A brief History of the Chinese in New Zealand
As we celebrate the Chinese New Year, we look at the history of the Chinese in New Zealand.
As of the 2013 census, 171,000 Chinese identified themselve’s in New Zealand of which 118,230 (69%) lived in a Auckland.
The first recorded ethnic Chinese in New Zealand were immigrants from the Guangdong province of China, who arrived during the 1850’s gold-rush era. Due to this historical influx, there is still a distinct Chinese community in the South Island city of Dunedin. However these days, the majority of Chinese live in the North Island and especially Auckland and are mostly of recent migrant heritage (only 26.6 percent of the New Zealand Chinese population were born here).
The first immigration to New Zealand took place over two invitations from New Zealand’s Otago gold-mining region to potential gold-miners of the Guangdong province in 1865. Racial discrimination was suffered intensely by these gold-mining communities, where the Europeans felt threatened by the economic competition they represented and their transient way of life.
However, in the 1880s, as anti- Chinese sentiment grew, New Zealand introduced a New Zealand Head Tax also known as the “Poll Tax” aimed specifically at Chinese migrants. Despite these political barriers, the Chinese still managed to grow their populations in New Zealand and their populations were boosted when wives and children of gold-miners were allowed into the country as refugees from the Guangdong province just prior to World War 2. This original group of Chinese migrants and their descendants are referred to as “old generation’ Chinese. The migration continued until the new Communist Chinese regime stopped emigration. In 1881, the Chinese Immigration Act 1881 was passed by the government, imposing a £10 tax per Chinese person entering New Zealand, and permitted only one Chinese immigrant for every 10 tons of cargo. This was increased to £100 per head in 1896, and tightened the other restriction to only one Chinese immigrant for every 200 tons of cargo.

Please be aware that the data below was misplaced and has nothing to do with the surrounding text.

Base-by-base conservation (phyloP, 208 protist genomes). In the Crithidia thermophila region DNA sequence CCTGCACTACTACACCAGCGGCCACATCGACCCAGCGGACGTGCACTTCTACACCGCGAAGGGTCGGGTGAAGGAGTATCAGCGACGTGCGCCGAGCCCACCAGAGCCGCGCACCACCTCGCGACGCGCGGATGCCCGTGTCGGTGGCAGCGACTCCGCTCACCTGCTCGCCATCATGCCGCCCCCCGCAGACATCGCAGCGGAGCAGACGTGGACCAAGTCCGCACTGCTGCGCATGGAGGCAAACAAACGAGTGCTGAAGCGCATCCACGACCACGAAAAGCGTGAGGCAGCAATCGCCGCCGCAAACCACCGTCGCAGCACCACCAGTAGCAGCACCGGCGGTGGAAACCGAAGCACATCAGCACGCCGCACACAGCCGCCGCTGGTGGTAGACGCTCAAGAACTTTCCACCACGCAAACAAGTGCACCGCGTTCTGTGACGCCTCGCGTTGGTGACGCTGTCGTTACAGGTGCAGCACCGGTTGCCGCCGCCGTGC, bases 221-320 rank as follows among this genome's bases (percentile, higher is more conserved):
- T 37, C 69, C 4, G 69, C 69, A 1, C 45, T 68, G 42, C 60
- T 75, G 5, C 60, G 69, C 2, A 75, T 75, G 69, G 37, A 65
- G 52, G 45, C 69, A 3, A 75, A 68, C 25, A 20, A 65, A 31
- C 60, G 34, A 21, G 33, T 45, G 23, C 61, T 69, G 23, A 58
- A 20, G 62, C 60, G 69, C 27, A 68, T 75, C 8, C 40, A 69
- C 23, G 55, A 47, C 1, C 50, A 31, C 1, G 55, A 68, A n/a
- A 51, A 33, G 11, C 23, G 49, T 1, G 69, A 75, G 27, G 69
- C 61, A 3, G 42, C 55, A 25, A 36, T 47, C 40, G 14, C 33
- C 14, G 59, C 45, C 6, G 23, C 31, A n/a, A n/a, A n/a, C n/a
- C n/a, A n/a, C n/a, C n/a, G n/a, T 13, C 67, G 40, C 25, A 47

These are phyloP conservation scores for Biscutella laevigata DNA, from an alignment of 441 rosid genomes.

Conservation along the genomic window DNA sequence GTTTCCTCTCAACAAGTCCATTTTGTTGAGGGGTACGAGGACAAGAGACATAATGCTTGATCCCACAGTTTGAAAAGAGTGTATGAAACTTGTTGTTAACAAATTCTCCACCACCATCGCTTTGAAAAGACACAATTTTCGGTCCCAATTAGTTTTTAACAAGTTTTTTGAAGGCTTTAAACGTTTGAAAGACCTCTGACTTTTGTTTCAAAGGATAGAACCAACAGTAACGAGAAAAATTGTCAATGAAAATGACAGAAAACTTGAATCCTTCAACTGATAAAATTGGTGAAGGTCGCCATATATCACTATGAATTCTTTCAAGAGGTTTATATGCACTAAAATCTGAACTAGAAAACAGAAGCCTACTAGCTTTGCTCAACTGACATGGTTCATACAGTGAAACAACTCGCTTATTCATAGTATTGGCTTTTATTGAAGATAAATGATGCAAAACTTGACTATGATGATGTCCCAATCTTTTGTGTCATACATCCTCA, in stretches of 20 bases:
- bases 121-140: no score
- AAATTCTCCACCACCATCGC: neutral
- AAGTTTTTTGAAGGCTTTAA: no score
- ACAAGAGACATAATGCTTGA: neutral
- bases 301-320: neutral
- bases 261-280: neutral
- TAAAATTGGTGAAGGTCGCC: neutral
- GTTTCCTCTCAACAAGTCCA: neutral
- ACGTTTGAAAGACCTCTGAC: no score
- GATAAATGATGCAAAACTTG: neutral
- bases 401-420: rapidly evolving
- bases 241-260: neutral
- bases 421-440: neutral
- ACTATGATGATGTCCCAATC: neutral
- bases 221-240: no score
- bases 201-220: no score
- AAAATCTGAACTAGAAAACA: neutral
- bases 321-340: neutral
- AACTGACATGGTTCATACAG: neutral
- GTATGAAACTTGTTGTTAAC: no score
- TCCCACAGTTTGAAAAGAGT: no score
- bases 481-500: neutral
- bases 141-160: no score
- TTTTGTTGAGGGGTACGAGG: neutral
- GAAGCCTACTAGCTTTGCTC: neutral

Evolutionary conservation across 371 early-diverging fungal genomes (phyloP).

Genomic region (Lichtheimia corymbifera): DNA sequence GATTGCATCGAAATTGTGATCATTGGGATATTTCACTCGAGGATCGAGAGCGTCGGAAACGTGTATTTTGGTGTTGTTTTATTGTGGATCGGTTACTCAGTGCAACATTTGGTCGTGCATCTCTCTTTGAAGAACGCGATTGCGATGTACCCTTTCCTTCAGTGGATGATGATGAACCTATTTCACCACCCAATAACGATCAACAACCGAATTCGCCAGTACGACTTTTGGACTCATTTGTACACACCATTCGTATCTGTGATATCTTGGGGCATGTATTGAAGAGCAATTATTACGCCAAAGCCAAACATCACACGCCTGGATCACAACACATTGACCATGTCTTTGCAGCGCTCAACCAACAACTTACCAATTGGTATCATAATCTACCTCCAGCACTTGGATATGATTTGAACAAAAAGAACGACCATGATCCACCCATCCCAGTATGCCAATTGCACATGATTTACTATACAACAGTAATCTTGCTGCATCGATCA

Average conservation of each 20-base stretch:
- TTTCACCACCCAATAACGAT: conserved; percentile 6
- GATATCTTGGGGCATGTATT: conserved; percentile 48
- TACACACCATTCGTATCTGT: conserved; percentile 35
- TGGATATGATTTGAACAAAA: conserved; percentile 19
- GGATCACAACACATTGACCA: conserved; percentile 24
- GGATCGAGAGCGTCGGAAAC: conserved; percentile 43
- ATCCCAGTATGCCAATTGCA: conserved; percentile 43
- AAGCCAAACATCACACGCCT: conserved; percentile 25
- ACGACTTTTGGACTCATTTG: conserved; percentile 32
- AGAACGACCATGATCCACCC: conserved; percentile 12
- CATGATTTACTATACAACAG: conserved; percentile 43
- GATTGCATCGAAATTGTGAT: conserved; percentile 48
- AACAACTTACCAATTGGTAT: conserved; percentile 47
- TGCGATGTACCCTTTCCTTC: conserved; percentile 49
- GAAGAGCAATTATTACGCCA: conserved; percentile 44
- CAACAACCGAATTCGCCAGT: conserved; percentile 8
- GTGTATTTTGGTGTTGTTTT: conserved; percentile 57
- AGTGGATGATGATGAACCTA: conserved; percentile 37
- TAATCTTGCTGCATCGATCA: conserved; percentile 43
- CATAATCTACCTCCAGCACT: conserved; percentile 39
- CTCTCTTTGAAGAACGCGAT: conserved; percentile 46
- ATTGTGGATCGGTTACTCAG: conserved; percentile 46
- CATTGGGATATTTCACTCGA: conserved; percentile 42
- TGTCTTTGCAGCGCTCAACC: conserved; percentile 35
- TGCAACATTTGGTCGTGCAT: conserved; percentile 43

Between 1987 – 96, through a fundamental change in the immigration policy, New Zealand saw a huge influx in immigration from the Chinese business sector, investors and professional migrants. By 2002, the ‘old generation’ Chinese had received a public apology from the New Zealand government for the poll tax that had been levied on their ancestors a century ago.
Nowadays, New Zealand is a favourable country for the Chinese to migrate to, with a favourable economical climate and not the hostility from European New Zealanders had towards the Chinese in the late 1800’s.
The Chinese have immersed themselves into the New Zealand environment and brought with them their cultures and traditions.
We are super fortunate to be able to experience authentic Chinese cuisine right here in Auckland as the Chinese have opened restaurants throughout the city and share theri delicious fare with us.
There are several suburbs in Auckland where large populations of Chinese have settled and this is where you will the most authentic restaurants, with the most delicious and ‘real’ flavours. Often hidden, these restaurants must be on your list to visit next.
Dominion Road is full of eateries, offering delicacies and restaurants from many nations, however Chinese / Asian restaurants are a very common sight, in particular restaurants offering our favourite morsels – Xiao Long Bao – also known as dumplings. Highly recommended is Jolin Shanghai at 248 Dominion Road for their authentic dumplings. Eden Noodles Cafe offering Sichuan cuisine with a punch! and Wang Wang Pancake at 704 Dominion Rd is where you find original flaky Chinese pancakes with delicious fillings. For or the best authentic noodles you must try Tasty Noodles at 1/919 Dominion Road.
The Northcote Shopping Centre on Auckland’s North Shore and its surrounds is definitely the area for Chinese fare and speciality shops. The Jiale Bun Shop at 27 – 35 Pearn Place must be searched out on your next journey to the North Shore for the most mouthwatering, fluffy steamed buns with delicious fillings. Not far away in Takapuna, some of Auckland’s best dumplings are on offer at Artwork Eatery and Bar.
In East Auckland in the surrounding suburbs of Botany Downs you will also find some hidden Chinese treasures. Very popular, Lucky Seafood Restaurant in The Hub in the Botany Town Centre you will be expected to have to que to get a table on weekends. Yi Pin Xing at 113 Meadowland Drive in Somerville is the place to go for dumplings. Not far away in Mt Wellington is Imperial Plaza, this authentic Chinese restaurant offers the traditional Yum Cha and well as a la carte and pretty good dumplings too.
Every year New Zealanders now help celebrate with the Chinese the Chinese New Year. Whether it be in the many Chinese restaurants found around Auckland, the stalls at the night markets, events put on by the Chinese community or of course the Lantern Festival held in both the Domain in Auckland, and Hagley Park in Christchurch.
Make sure that you check out the free Chinese New Year celebrations and entertainment at SKYCITY Auckland. Friday nights during the Chinese New Year period they will also be hosting Night Market Food stalls, which will be something not to be missed!